Notice again, according to his good pleasure. Notice again, which he purposed in Christ. And he was going to put that into effect, he says, in verse 10, when the times have reached their fulfillment. And then in verse 11, in him we were also chosen, having been predestined according, again notice, to the plan of him who works out everything in conformity with the purpose of his will. In other words, God's covenant love is at the epicenter of his plan for the world. God's covenant love is at the very center of his plan for the world. That, I think, is why so many of us love to read John 3.16, isn't it? For God so loved the world that he gave his only begotten Son, that whosoever believes in him should not perish but have everlasting life. That's at the very heart of the plan and purpose of God. And God's design and his zealous commitment, his passionate commitment, if you like—for zeal is ardor, zeal is passion—his passionate commitment to his people is such that even when things seem most wrong, he remains absolutely, inevitably, unquenchingly committed to fulfill what he has purposed. The hymn writer puts it, Ill that he blesses is our good, And unblessed good is ill, And all is right that seems most wrong, If it be his sweet will. You see, we have to always revert to, I'll see to it.

I'll see to it. And the journey of the Christian is essentially the journey of discovering increasingly the reliability, the trustworthiness of the Father's promises. So much so that we're able, then, to encounter that which runs in the crosshairs, as it were, to what would seem best.

And if you doubt that, you need only to read the Bible. You can go back and start from the beginning and read it all the way through, and you discover that the unfolding plan of God is an expression of his zeal. So let's take just one illustration—you can read about it in Genesis 45 as homework—when Joseph's brothers are finally made aware of the fact that the encounter that they've been having with this individual, the representative of the Pharaohs, is none other than an encounter with their own brother. You'll remember that their reaction is one of fear, lest he punishes them. It's one of sadness in relationship to their guilt, because after all, they were the ones who'd conceived of the plan to put him in the pit.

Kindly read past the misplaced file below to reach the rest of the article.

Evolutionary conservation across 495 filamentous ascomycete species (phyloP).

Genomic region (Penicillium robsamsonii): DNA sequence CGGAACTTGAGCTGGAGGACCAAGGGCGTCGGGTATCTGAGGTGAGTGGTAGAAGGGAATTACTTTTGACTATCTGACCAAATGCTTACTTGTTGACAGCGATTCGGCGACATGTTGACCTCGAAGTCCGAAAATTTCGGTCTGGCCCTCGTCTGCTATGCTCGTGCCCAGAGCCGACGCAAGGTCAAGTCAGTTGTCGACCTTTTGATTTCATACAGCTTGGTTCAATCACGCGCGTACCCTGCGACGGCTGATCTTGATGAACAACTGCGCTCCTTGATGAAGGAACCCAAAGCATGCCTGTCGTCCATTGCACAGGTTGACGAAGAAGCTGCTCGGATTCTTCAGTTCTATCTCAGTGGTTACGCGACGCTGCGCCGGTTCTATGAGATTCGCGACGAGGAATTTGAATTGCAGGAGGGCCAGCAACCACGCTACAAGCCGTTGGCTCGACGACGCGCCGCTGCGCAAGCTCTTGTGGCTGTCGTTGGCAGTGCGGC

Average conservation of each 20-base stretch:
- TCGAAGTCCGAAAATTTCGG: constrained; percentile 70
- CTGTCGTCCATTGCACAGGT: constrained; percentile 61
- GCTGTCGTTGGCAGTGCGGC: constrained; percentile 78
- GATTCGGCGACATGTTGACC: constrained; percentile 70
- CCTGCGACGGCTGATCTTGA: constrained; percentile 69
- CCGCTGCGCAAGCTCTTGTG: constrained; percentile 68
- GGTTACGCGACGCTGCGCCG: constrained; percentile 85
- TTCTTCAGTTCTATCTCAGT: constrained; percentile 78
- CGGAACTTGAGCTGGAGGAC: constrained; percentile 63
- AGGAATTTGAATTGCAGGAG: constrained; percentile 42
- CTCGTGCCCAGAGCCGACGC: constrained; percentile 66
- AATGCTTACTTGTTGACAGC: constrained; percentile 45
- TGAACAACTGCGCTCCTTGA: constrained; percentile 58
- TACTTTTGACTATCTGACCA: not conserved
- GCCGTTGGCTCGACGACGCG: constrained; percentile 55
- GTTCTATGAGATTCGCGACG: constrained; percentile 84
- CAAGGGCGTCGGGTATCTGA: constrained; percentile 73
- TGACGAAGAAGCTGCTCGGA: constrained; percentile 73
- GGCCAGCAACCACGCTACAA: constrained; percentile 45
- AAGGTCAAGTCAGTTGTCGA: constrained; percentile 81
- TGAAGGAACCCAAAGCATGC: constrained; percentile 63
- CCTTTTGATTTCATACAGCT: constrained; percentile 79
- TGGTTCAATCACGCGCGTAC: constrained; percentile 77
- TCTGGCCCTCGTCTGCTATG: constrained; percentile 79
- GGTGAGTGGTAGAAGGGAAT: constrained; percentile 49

They were the ones who connived the notion so that they could take the deceitful story back to his dad. And now they stand before this individual, and he says to them, Ego, I me. It is me. It is Joseph. I'm Joseph. And as they weep and are troubled, what does he say to them? It was to save lives that God sent me ahead of you.

Don't be troubled. What was Joseph doing? Joseph was recognizing, in the most dire circumstances, the fact of God's plan.

In the sixties, J. B. Phillips, who paraphrased for us the New Testament, wrote a book entitled Your God is Too Small. And he wrote it to the church. And he wrote it to the church in the sixties to say, you know, our conception of God is so limited, he could never have conceived of how small the God is in contemporary evangelicalism—a God who exists to meet our needs, a God who exists to fix our finances, a God who exists to do all these things for us, as if somehow or another he were a genie, and all we had to do was rub his tummy. And it is not out in the environment of paganism that we see so much the disfigurement of the God of the Bible.

It is within the contemporary ranks of the church that is so patently obvious. Because as soon as anything goes counter to our desires, as soon as something doesn't fit the way we plan it, we're immediately up in arms, because our God is too small. God's love is at the very core of his eternal purpose for our lives, even when our plans go drastically wrong.

You're listening to Alistair Begg, and this is Truth for Life. Having a limited view of God actually cripples our faith. That's one of the reasons why our mission at Truth for Life is to teach the Bible every single day. Our goal is to keep our messages clear, to show how the Bible's instruction is relevant to life today, and our prayer is that God will use Alistair's teaching to reach people who don't know Jesus, to build up believers in their faith, and to strengthen local churches. When you donate to Truth for Life, this is the mission you're supporting.

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It's written so you can use these prayers as part of your own personal devotion time. Request your copy of Piercing Heaven when you sign up to become a Truth partner or when you make a one-time donation at slash donate. And if you'd prefer, you can always call us. Our number is 888-588-7884.

I'm Bob Lapine. Be sure to join us tomorrow for the conclusion of today's message. We'll find out how the zeal of the Lord gives life to the dead. The Bible teaching of Alistair Begg is furnished by Truth for Life, where the Learning is for Living.
Whisper: medium.en / 2023-07-04 17:35:32 / 2023-07-04 17:44:02 / 9